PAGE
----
The Charter School Conundrum: Following the Sage Advice of the Cheshire Cat
written by: Ellis Scott
• edited by: Carly Stockwell
• updated: 5/2/2013
Education, like every other industry is constantly changing. The field of education as a whole is at an interesting point as charter schools are popping up all over the country. Although access to the schools is competitive, are they really as beneficial as some claim?
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A single charter school in a sea of public schools is a great idea for creating a higher level, higher functioning school of choice. The problem is that many charter schools in one community changes the game and can create some interesting issues.
In my community, there are quite a few charter schools. The longer these schools exist, more teachers, parents, and community members are starting to see the value of them. There are many reasons for this but one of the main reasons is that there seems to be fewer disciplinary issues in the classroom, which means more learning is taking place. This is mostly because of the option charter schools have in revoking the privilege of a student to be there. Simply put, if a student refuses to comply with school wide expectations, the charter school can tell them to go to school elsewhere.
This attracts teachers, as they believe they will spend more time teaching and less time dealing with behavior, thus giving the charter school its choice of top notch teachers. It attracts parents because they want their children in a school where there is less nonsense, thus giving the school it’s choice of students. So a well-run charter school can funnel the top notch teachers and students into their school while at the same time funneling any students with disciplinary issues (which usually correlates with academic performance) to other schools that must accept and teach them.
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A regular public school can’t just tell a parent (as we used to do at the charter school I worked for) “maybe this just isn’t the right school for your child". The problem is that as more charter schools are created, there are fewer options for those students who are asked to leave these schools or are never accepted. The saddest part about it is that as the system funnels students into these traditional schools, it still grades and assesses both schools by the same criteria. Is it any wonder that many charter schools are able to keep their academic performance high? They have their choice of students and teachers, and are even able to cap their numbers to keep from busting at the seams.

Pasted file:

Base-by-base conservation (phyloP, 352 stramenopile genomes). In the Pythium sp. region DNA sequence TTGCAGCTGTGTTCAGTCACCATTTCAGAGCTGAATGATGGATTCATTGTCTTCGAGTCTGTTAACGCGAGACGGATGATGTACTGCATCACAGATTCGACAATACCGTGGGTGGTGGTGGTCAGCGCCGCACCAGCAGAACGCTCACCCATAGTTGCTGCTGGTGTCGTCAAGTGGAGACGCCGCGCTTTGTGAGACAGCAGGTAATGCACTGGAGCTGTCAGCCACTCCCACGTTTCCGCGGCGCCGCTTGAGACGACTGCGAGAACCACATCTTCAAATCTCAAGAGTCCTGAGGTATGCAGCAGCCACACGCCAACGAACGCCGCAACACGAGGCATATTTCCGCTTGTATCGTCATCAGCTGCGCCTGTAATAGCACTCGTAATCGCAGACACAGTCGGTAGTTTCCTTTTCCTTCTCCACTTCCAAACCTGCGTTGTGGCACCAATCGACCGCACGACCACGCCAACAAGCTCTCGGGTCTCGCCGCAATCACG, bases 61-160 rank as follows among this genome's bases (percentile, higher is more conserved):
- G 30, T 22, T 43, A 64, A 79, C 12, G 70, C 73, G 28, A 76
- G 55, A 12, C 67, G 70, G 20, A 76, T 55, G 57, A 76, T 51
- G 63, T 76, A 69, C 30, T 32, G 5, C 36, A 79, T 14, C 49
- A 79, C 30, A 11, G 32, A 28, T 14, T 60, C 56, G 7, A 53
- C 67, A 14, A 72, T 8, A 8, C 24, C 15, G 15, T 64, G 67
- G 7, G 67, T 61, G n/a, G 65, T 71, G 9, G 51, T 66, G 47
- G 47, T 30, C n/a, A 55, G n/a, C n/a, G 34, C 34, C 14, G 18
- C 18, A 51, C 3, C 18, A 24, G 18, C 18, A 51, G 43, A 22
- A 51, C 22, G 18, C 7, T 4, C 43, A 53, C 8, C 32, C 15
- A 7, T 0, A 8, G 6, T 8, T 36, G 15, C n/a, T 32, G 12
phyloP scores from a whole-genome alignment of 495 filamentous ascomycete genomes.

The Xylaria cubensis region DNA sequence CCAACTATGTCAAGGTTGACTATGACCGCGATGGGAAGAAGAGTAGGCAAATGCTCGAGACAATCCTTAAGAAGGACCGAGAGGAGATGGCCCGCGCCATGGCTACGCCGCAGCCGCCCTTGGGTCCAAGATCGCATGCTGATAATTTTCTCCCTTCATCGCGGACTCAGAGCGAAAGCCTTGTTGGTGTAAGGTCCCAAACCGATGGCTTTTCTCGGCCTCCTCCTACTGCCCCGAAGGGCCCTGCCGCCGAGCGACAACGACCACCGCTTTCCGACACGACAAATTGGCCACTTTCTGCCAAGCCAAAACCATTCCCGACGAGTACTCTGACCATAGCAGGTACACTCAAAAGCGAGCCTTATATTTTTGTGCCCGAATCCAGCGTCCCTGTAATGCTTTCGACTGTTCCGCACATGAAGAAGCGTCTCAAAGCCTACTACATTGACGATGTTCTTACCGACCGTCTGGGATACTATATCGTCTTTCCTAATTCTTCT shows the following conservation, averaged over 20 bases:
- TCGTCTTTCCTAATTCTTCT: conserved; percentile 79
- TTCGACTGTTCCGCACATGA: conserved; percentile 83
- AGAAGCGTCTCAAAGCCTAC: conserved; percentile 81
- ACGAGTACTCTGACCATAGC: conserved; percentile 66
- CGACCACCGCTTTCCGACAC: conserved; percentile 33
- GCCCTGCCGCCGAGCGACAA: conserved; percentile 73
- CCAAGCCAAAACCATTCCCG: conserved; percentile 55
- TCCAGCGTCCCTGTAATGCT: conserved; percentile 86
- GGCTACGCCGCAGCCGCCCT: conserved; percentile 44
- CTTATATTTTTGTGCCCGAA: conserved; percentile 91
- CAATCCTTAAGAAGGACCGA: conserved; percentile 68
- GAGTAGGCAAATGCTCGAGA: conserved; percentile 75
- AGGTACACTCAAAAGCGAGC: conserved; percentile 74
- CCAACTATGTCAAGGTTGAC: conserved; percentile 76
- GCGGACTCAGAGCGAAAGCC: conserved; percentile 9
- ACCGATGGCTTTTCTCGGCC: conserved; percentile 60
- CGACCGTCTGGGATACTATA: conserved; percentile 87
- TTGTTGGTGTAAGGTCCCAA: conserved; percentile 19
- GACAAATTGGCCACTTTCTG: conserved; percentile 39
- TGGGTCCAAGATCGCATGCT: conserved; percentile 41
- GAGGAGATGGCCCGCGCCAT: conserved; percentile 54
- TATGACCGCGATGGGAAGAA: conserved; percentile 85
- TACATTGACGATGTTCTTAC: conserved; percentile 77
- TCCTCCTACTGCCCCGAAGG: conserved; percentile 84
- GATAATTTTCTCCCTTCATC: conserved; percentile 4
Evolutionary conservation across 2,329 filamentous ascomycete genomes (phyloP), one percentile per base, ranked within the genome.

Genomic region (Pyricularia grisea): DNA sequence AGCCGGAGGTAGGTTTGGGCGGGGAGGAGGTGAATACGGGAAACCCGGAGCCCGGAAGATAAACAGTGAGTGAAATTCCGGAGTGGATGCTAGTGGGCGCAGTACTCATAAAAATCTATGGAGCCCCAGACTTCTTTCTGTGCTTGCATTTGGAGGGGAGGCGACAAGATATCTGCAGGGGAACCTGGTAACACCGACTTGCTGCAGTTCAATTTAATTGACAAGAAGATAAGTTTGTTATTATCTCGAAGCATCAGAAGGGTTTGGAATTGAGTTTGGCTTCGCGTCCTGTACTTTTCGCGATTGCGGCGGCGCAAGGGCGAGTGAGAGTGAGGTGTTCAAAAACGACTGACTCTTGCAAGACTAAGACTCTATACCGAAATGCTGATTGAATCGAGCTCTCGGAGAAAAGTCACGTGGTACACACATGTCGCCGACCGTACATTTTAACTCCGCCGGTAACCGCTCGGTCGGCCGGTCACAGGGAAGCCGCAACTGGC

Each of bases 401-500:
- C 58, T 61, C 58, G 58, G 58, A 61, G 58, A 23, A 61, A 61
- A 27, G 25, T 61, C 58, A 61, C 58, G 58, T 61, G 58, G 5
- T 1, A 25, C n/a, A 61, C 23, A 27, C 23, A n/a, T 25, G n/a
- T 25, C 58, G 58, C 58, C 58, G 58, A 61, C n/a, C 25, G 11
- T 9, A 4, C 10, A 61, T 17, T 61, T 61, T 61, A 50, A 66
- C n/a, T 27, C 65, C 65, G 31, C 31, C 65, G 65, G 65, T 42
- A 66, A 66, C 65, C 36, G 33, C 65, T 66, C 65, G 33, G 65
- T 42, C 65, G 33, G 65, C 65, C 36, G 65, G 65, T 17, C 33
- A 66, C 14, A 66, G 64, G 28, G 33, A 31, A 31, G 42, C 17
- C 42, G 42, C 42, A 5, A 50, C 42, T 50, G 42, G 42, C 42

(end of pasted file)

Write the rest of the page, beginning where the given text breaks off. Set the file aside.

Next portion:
It would be the equivalent of telling a coach that he will accept and coach every one that applies for his team. At the same time, telling the coach steps will be put in place that will make it extremely difficult for him to kick somebody off the team. Then you tell another coach he will be able to hand pick his team and kick anybody off who doesn’t perform. After doing this, wouldn’t it be ridiculous to then be perplexed as to why the coach who hand-picked his players wins more. It should be obvious.
The question is what are we going to do with all these "regular" schools as more and more children are funneled into them because charter schools won’t accept them? There are a variety of ways to deal with this. One way is for a community to throw their hands up and say “if you can’t beat ‘em, join ‘em." This is what seems to be the easiest solution and it seems to be what is happening. More and more schools seem to be converting or putting the discussion to convert on the table.
Unfortunately, these newly converted schools will then be able to funnel their problematic children out and to another school, which will further accelerate the problem. Another option I’ve heard people suggest is that entire districts begin applying for charter status, so that every school is a charter school. I don’t know what that would do, but it would certainly force the issue if it happened because it would create students who are essentially locked out of schools with nowhere to go.
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Where do we Go?
Society must take a look at where this road is leading if we want to avoid an educational catastrophe in the future.
In Alice in Wonderland, there is a wonderful conversation between Alice and Cheshire Cat.
Alice said “Would you tell me, please, which way I ought to go from here?"
"That depends a good deal on where you want to get to," said the Cat.
"I don't much care where –" said Alice.
"Then it doesn't matter which way you go," said the Cat.
Where are we going with this and where does the road end? Unlike Alice I think society does care about education and about where we end up. We must come up with some creative solutions to address this rising problem or we will simply end where we end, wherever that may be. Perhaps we should listen to the wise advice of Cheshire Cat and figure out where we want to go so that we end up somewhere on purpose instead of by accident.